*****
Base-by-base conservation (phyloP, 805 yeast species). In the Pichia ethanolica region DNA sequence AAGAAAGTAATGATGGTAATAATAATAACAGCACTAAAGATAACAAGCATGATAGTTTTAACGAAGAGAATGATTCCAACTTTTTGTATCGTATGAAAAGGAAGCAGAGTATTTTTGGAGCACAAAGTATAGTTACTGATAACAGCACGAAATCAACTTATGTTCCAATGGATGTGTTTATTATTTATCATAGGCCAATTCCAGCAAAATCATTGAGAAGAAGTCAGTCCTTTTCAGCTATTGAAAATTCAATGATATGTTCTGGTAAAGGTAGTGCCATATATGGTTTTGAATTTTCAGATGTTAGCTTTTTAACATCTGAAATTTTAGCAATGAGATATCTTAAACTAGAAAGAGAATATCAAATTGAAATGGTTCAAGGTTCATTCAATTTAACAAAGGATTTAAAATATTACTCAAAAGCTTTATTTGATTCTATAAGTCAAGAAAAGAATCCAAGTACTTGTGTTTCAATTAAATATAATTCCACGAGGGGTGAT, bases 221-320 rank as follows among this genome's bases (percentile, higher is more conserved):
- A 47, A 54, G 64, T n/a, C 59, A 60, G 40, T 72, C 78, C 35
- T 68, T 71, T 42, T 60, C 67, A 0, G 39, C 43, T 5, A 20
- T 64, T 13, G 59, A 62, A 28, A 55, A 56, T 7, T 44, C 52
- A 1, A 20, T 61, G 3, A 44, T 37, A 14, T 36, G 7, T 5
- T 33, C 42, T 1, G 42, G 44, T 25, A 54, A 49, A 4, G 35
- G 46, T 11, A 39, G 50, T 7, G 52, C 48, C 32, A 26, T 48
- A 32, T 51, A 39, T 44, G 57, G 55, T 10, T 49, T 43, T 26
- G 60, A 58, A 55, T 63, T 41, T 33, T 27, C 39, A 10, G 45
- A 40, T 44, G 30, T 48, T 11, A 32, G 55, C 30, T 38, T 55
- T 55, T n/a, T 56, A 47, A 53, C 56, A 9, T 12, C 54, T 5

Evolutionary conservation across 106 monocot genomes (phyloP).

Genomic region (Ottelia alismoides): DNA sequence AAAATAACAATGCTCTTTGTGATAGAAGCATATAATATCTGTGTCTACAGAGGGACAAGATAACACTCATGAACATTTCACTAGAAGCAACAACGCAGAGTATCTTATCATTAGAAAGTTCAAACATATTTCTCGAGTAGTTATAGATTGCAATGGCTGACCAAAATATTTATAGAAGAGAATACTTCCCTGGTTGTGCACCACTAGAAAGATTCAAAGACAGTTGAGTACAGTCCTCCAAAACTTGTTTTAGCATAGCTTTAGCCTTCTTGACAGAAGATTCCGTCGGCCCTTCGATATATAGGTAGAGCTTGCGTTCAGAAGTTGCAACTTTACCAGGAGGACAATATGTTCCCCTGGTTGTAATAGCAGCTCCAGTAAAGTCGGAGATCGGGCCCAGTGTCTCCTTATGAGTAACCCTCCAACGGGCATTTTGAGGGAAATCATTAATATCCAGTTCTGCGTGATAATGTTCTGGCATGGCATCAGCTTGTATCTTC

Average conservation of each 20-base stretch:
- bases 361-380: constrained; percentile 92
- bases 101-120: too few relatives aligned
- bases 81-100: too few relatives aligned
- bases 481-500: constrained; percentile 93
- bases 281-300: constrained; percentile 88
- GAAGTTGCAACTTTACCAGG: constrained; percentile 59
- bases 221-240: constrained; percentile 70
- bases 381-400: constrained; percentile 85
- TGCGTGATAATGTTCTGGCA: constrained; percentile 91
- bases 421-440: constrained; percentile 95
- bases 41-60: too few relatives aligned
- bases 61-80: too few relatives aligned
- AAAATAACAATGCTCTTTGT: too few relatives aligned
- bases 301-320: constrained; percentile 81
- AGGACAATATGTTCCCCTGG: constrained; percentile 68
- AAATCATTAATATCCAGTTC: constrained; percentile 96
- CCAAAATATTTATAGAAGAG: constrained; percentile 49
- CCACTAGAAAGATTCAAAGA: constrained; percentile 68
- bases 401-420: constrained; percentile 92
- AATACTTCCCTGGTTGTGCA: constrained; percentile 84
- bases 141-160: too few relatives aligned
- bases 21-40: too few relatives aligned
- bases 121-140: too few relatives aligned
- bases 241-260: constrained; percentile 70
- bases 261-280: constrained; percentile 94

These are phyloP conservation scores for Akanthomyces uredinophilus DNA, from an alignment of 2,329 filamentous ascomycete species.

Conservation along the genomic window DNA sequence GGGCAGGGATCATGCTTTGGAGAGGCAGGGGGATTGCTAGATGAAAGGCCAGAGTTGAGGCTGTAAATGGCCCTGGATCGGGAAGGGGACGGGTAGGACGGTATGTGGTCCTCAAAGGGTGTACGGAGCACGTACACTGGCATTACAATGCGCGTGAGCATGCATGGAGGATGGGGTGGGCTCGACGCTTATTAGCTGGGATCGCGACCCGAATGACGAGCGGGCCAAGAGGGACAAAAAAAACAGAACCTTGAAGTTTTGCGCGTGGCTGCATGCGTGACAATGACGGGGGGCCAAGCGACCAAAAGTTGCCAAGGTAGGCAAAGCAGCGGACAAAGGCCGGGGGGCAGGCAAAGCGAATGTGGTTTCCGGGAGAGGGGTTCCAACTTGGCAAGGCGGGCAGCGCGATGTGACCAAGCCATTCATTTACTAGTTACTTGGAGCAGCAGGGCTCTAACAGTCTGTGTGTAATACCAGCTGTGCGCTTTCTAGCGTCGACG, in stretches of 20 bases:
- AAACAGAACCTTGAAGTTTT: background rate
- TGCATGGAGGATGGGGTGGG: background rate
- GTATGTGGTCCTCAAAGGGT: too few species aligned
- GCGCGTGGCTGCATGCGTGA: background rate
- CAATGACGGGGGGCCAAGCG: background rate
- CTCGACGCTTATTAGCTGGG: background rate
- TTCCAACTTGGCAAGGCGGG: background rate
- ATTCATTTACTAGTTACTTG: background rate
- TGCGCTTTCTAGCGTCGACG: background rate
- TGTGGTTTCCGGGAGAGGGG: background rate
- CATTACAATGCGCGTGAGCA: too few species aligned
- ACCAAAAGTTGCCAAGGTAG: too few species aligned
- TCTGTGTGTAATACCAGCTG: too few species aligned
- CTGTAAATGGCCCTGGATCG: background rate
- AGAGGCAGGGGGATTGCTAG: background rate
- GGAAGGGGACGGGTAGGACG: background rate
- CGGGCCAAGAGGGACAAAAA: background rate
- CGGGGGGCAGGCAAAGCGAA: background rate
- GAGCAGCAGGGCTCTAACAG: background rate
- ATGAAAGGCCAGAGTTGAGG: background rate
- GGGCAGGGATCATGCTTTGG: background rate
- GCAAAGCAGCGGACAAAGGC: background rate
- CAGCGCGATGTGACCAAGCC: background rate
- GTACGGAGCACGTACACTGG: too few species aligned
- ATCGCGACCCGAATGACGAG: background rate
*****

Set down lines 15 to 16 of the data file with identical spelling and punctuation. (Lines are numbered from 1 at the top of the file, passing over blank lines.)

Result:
- bases 361-380: constrained; percentile 92
- bases 101-120: too few relatives aligned